Ballistic Trajectory Extended Range Munition (BTERM)
Autonomous Naval Support Round (ANSR)
The Ballistic Trajectory Extended Range Munition (BTERM) was designed to employ a high-speed ballistic trajectory with a GPS/INS guidance solution to provide the U.S. Navy with a long-range 5-inch precision projectile to meet Naval Surface Fire Support (NSFS) requirements. The BTERM used the Low-Cost Guidance Electronics Unit (LCGEU), a Global Positioning System/Inertial Navigation System (GPS/INS) guidance system developed for the Navy and modified for BTERM by the C.S. Draper Laboratory, Cambridge, Massachusetts.
BTERM was designed to be compatible with the Navy's existing inventory of 5-inch/54-caliber gun mounts as well as the newer 62-caliber guns. The projectile would provide the Navy with an alternative solution to meet the demanding requirements of a next-generation surface fire support capability.
ATK Missile Systems Company, Woodland Hills, California, together with its Guided Projectile division at the Allegany Ballistics Laboratory (ABL) in Rocket Center, West Virginia, was responsible for BTERM system integration and the projectile's solid propellant rocket motor. Other members of the BTERM team were the C.S. Draper Laboratory, Cambridge, Massachusetts (prime contractor, guidance electronics and navigation), and Custom Analytical Engineering Systems (CAES), Cumberland, Maryland (airframe and control actuation). The BTERM demonstration program benefited from the U.S. Navy's extensive facility restoration program at ABL that was strongly supported by Senator Robert C. Byrd (D-W. Va.).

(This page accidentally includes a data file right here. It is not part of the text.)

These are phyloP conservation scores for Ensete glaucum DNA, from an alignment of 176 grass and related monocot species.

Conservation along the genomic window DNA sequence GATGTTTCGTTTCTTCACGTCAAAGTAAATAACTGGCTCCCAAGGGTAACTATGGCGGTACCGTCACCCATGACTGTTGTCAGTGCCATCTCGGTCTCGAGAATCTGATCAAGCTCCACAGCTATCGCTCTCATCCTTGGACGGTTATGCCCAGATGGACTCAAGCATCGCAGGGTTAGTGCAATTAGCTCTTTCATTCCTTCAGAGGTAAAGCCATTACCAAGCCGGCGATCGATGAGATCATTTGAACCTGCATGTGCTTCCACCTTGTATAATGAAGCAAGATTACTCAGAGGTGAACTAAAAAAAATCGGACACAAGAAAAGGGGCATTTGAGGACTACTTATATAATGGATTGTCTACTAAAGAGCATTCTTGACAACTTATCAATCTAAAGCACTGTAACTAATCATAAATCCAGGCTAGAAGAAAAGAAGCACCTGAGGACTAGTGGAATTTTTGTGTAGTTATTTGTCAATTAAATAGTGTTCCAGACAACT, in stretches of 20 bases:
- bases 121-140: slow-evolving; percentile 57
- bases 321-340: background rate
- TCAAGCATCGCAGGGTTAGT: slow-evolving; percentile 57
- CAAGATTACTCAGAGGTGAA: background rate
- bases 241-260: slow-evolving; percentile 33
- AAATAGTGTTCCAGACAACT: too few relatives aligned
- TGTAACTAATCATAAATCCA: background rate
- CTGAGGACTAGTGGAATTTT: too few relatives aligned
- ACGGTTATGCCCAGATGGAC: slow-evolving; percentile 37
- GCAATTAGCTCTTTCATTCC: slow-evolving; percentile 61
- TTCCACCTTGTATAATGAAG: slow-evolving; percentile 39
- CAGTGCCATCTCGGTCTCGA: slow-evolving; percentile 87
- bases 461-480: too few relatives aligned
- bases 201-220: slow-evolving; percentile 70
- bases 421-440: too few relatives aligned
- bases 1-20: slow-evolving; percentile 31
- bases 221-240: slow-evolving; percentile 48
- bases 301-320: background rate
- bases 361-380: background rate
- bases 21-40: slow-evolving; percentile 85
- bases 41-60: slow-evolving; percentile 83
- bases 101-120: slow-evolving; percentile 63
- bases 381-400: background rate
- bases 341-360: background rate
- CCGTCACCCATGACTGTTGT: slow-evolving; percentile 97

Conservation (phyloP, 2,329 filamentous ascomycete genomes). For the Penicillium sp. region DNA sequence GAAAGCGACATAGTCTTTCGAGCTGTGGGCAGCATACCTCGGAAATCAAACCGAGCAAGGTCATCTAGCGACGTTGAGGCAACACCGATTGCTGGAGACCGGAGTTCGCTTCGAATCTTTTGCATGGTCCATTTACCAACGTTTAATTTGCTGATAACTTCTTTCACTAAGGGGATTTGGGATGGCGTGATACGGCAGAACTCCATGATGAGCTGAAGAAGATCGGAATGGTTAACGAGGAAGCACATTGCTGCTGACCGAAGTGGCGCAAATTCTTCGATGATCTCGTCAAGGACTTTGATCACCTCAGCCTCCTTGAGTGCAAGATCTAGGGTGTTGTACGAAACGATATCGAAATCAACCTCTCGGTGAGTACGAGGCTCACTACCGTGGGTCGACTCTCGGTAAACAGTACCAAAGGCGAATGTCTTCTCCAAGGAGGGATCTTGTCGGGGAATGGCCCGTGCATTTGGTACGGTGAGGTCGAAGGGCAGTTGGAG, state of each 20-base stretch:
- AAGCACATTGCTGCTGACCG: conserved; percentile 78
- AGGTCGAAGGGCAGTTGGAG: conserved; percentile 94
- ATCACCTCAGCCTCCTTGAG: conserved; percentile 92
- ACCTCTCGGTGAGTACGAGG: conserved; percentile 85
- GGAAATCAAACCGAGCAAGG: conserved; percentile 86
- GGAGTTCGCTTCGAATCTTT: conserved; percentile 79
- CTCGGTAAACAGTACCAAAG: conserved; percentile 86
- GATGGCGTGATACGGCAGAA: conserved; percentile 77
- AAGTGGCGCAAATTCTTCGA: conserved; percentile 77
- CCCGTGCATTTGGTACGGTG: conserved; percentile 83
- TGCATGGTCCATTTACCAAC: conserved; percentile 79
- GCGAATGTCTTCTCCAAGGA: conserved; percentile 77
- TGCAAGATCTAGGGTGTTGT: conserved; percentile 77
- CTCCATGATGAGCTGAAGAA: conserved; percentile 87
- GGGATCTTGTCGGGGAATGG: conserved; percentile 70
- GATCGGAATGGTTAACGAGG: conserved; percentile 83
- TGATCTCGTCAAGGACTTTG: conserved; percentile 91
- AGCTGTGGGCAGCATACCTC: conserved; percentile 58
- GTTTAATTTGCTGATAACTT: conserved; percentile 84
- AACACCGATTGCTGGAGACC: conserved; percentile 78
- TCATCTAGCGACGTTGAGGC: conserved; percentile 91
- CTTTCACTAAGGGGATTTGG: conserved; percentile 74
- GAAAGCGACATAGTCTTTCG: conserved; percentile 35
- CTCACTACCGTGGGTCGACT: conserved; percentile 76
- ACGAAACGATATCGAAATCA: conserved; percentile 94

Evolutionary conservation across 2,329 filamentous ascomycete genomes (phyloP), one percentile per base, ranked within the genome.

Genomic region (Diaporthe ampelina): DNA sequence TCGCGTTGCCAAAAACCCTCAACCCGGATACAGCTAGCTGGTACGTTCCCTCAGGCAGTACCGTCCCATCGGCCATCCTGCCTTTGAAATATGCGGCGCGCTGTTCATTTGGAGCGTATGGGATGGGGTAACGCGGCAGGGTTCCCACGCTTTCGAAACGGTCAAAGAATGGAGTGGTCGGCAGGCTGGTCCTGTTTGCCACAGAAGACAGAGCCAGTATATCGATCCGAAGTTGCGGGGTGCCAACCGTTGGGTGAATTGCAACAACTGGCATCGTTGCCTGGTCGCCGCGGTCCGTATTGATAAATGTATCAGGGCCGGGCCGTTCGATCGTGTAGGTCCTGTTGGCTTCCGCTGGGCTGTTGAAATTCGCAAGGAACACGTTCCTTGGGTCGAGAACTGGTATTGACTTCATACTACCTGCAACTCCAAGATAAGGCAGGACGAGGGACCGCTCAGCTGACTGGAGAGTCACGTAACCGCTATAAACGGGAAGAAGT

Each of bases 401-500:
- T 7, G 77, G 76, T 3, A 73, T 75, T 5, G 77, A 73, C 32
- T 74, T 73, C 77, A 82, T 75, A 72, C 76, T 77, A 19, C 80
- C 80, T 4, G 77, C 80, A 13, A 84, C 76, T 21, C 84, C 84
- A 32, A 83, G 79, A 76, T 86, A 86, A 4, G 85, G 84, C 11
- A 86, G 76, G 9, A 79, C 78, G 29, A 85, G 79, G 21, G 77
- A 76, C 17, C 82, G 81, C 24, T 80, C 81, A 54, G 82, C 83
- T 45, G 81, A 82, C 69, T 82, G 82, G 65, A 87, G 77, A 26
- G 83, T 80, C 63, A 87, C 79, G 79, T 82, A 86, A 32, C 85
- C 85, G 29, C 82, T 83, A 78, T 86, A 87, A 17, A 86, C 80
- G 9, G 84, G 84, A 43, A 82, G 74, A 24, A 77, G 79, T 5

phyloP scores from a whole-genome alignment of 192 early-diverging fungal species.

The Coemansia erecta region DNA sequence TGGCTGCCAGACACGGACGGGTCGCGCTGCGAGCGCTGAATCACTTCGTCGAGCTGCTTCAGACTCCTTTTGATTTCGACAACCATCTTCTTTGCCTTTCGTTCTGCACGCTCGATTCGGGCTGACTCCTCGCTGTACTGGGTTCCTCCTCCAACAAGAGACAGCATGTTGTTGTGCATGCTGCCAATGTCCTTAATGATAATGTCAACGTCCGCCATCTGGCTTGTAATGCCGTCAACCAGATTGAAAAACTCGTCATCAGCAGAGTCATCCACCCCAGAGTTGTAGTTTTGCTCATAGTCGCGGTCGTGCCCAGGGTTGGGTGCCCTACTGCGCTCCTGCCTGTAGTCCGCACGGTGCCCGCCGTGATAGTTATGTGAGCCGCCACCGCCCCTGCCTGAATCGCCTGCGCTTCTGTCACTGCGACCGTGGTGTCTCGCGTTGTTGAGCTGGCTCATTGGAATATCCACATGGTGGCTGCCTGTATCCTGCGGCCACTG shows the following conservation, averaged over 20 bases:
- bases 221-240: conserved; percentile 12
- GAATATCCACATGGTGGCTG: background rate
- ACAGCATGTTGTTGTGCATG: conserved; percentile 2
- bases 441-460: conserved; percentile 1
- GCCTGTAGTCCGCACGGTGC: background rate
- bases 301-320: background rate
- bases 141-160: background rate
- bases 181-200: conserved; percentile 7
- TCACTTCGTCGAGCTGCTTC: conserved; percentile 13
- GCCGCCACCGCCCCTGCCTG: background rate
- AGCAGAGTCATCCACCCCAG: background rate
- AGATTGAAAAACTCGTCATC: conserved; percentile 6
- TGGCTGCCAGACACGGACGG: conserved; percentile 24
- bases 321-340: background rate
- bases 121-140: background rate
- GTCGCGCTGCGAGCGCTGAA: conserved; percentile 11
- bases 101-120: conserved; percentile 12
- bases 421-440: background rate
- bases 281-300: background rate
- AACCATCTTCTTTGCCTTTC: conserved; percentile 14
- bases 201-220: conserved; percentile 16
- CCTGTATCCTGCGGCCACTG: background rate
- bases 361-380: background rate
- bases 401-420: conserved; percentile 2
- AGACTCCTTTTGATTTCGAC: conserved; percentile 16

BTERM is an extension of the Autonomous Naval Support Round (ANSR), a boosted projectile that flew a world record 54 nautical miles in a ballistic flight test conducted in 2003. The Autonomous Naval Support Round (ANSR) warhead as designed was a derivative of that in the HARM anti-radar missile, weighs approximately 25 pounds, including ten pounds of explosive, and is fitted in a tungsten case that will fragment on detonation. The fragmenting warhead, coupled to a precision-guidance system, provided an estimated four times the lethality of a steel-cased warhead of equivalent size. When the shell reaches its target, ANSR showers the area with pre-formed metallic fragments embedded in a composite matrix.
Naval gunfire has been one of the most important sources of fire support for Marines conducting amphibious operations. The 5" gun has been the standard fire support weapon carried by United States Navy cruisers and destroyers. A cruiser could potentially carry as many as 600 ANSR rounds in its magazines. Fully compatible with existing automatic loading systems, they could be fired less than 90 seconds after a ship receives a call for fire.